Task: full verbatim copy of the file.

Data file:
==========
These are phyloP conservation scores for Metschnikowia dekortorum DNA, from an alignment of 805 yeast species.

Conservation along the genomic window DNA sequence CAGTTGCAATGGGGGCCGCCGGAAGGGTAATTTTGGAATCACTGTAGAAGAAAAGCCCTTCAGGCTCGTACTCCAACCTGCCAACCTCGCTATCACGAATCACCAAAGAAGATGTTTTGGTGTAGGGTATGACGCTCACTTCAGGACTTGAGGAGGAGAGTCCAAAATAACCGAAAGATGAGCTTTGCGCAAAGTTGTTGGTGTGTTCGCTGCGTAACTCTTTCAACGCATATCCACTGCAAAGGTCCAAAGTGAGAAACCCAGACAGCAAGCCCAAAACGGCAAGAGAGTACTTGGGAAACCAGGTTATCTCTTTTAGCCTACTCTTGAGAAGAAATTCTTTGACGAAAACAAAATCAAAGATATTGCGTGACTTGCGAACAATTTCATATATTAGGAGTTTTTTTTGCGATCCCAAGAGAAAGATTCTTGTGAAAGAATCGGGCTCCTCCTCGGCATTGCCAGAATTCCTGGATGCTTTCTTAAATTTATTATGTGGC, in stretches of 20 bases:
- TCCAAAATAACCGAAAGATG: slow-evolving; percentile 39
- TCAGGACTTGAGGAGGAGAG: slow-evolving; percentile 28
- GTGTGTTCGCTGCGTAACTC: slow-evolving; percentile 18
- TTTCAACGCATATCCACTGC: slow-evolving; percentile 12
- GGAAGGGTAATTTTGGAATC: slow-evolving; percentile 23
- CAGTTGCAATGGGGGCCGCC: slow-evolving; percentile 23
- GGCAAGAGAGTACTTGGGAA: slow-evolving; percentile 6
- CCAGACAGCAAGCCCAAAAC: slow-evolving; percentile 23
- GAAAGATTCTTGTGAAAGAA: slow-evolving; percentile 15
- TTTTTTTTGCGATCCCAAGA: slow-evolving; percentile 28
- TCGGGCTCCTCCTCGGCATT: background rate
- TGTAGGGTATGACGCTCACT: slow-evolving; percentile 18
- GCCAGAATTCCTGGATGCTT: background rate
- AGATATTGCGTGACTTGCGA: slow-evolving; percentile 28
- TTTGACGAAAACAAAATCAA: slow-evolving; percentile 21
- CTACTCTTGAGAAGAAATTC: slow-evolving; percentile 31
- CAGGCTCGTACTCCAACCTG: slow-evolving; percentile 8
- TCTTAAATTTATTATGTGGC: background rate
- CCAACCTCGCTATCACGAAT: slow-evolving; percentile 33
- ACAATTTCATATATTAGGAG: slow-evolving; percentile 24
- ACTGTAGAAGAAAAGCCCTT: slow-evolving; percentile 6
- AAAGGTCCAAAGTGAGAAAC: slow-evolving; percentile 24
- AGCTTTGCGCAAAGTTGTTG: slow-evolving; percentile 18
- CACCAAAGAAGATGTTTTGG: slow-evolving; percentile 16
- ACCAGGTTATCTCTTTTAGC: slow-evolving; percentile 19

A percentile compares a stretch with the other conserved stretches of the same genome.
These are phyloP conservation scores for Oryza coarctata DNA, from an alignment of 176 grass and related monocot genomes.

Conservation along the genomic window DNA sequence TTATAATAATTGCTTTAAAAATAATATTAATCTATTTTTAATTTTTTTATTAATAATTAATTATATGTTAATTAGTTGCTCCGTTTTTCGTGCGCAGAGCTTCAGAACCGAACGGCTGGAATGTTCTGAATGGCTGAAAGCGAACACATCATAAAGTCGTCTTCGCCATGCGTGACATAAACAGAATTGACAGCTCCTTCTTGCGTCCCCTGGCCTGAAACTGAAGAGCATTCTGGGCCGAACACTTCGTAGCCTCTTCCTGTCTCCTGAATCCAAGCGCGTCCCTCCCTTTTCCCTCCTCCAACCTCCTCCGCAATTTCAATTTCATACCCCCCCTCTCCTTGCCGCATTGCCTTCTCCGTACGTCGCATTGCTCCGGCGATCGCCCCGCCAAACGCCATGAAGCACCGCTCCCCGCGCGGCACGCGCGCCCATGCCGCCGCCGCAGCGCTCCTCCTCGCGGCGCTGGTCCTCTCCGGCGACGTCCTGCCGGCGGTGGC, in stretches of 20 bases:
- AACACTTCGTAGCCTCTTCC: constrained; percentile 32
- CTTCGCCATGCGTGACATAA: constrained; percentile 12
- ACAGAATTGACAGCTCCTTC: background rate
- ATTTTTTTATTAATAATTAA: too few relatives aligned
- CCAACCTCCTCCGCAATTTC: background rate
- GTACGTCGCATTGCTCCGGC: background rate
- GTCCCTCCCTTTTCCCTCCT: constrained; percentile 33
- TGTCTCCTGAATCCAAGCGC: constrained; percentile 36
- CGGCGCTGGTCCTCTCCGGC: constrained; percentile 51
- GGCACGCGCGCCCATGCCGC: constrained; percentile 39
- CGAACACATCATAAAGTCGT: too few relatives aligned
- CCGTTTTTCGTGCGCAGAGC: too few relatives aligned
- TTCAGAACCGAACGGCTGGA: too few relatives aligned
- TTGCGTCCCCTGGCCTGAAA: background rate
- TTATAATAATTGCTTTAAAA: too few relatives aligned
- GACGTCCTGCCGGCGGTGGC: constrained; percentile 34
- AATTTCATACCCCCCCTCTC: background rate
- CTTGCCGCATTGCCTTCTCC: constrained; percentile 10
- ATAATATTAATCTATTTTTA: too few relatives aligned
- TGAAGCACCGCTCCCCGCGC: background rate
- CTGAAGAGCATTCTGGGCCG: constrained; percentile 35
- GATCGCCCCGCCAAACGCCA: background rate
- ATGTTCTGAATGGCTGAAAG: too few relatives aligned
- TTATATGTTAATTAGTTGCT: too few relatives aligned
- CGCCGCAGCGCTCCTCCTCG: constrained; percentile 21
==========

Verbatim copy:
These are phyloP conservation scores for Metschnikowia dekortorum DNA, from an alignment of 805 yeast species.

Conservation along the genomic window DNA sequence CAGTTGCAATGGGGGCCGCCGGAAGGGTAATTTTGGAATCACTGTAGAAGAAAAGCCCTTCAGGCTCGTACTCCAACCTGCCAACCTCGCTATCACGAATCACCAAAGAAGATGTTTTGGTGTAGGGTATGACGCTCACTTCAGGACTTGAGGAGGAGAGTCCAAAATAACCGAAAGATGAGCTTTGCGCAAAGTTGTTGGTGTGTTCGCTGCGTAACTCTTTCAACGCATATCCACTGCAAAGGTCCAAAGTGAGAAACCCAGACAGCAAGCCCAAAACGGCAAGAGAGTACTTGGGAAACCAGGTTATCTCTTTTAGCCTACTCTTGAGAAGAAATTCTTTGACGAAAACAAAATCAAAGATATTGCGTGACTTGCGAACAATTTCATATATTAGGAGTTTTTTTTGCGATCCCAAGAGAAAGATTCTTGTGAAAGAATCGGGCTCCTCCTCGGCATTGCCAGAATTCCTGGATGCTTTCTTAAATTTATTATGTGGC, in stretches of 20 bases:
- TCCAAAATAACCGAAAGATG: slow-evolving; percentile 39
- TCAGGACTTGAGGAGGAGAG: slow-evolving; percentile 28
- GTGTGTTCGCTGCGTAACTC: slow-evolving; percentile 18
- TTTCAACGCATATCCACTGC: slow-evolving; percentile 12
- GGAAGGGTAATTTTGGAATC: slow-evolving; percentile 23
- CAGTTGCAATGGGGGCCGCC: slow-evolving; percentile 23
- GGCAAGAGAGTACTTGGGAA: slow-evolving; percentile 6
- CCAGACAGCAAGCCCAAAAC: slow-evolving; percentile 23
- GAAAGATTCTTGTGAAAGAA: slow-evolving; percentile 15
- TTTTTTTTGCGATCCCAAGA: slow-evolving; percentile 28
- TCGGGCTCCTCCTCGGCATT: background rate
- TGTAGGGTATGACGCTCACT: slow-evolving; percentile 18
- GCCAGAATTCCTGGATGCTT: background rate
- AGATATTGCGTGACTTGCGA: slow-evolving; percentile 28
- TTTGACGAAAACAAAATCAA: slow-evolving; percentile 21
- CTACTCTTGAGAAGAAATTC: slow-evolving; percentile 31
- CAGGCTCGTACTCCAACCTG: slow-evolving; percentile 8
- TCTTAAATTTATTATGTGGC: background rate
- CCAACCTCGCTATCACGAAT: slow-evolving; percentile 33
- ACAATTTCATATATTAGGAG: slow-evolving; percentile 24
- ACTGTAGAAGAAAAGCCCTT: slow-evolving; percentile 6
- AAAGGTCCAAAGTGAGAAAC: slow-evolving; percentile 24
- AGCTTTGCGCAAAGTTGTTG: slow-evolving; percentile 18
- CACCAAAGAAGATGTTTTGG: slow-evolving; percentile 16
- ACCAGGTTATCTCTTTTAGC: slow-evolving; percentile 19

A percentile compares a stretch with the other conserved stretches of the same genome.
These are phyloP conservation scores for Oryza coarctata DNA, from an alignment of 176 grass and related monocot genomes.

Conservation along the genomic window DNA sequence TTATAATAATTGCTTTAAAAATAATATTAATCTATTTTTAATTTTTTTATTAATAATTAATTATATGTTAATTAGTTGCTCCGTTTTTCGTGCGCAGAGCTTCAGAACCGAACGGCTGGAATGTTCTGAATGGCTGAAAGCGAACACATCATAAAGTCGTCTTCGCCATGCGTGACATAAACAGAATTGACAGCTCCTTCTTGCGTCCCCTGGCCTGAAACTGAAGAGCATTCTGGGCCGAACACTTCGTAGCCTCTTCCTGTCTCCTGAATCCAAGCGCGTCCCTCCCTTTTCCCTCCTCCAACCTCCTCCGCAATTTCAATTTCATACCCCCCCTCTCCTTGCCGCATTGCCTTCTCCGTACGTCGCATTGCTCCGGCGATCGCCCCGCCAAACGCCATGAAGCACCGCTCCCCGCGCGGCACGCGCGCCCATGCCGCCGCCGCAGCGCTCCTCCTCGCGGCGCTGGTCCTCTCCGGCGACGTCCTGCCGGCGGTGGC, in stretches of 20 bases:
- AACACTTCGTAGCCTCTTCC: constrained; percentile 32
- CTTCGCCATGCGTGACATAA: constrained; percentile 12
- ACAGAATTGACAGCTCCTTC: background rate
- ATTTTTTTATTAATAATTAA: too few relatives aligned
- CCAACCTCCTCCGCAATTTC: background rate
- GTACGTCGCATTGCTCCGGC: background rate
- GTCCCTCCCTTTTCCCTCCT: constrained; percentile 33
- TGTCTCCTGAATCCAAGCGC: constrained; percentile 36
- CGGCGCTGGTCCTCTCCGGC: constrained; percentile 51
- GGCACGCGCGCCCATGCCGC: constrained; percentile 39
- CGAACACATCATAAAGTCGT: too few relatives aligned
- CCGTTTTTCGTGCGCAGAGC: too few relatives aligned
- TTCAGAACCGAACGGCTGGA: too few relatives aligned
- TTGCGTCCCCTGGCCTGAAA: background rate
- TTATAATAATTGCTTTAAAA: too few relatives aligned
- GACGTCCTGCCGGCGGTGGC: constrained; percentile 34
- AATTTCATACCCCCCCTCTC: background rate
- CTTGCCGCATTGCCTTCTCC: constrained; percentile 10
- ATAATATTAATCTATTTTTA: too few relatives aligned
- TGAAGCACCGCTCCCCGCGC: background rate
- CTGAAGAGCATTCTGGGCCG: constrained; percentile 35
- GATCGCCCCGCCAAACGCCA: background rate
- ATGTTCTGAATGGCTGAAAG: too few relatives aligned
- TTATATGTTAATTAGTTGCT: too few relatives aligned
- CGCCGCAGCGCTCCTCCTCG: constrained; percentile 21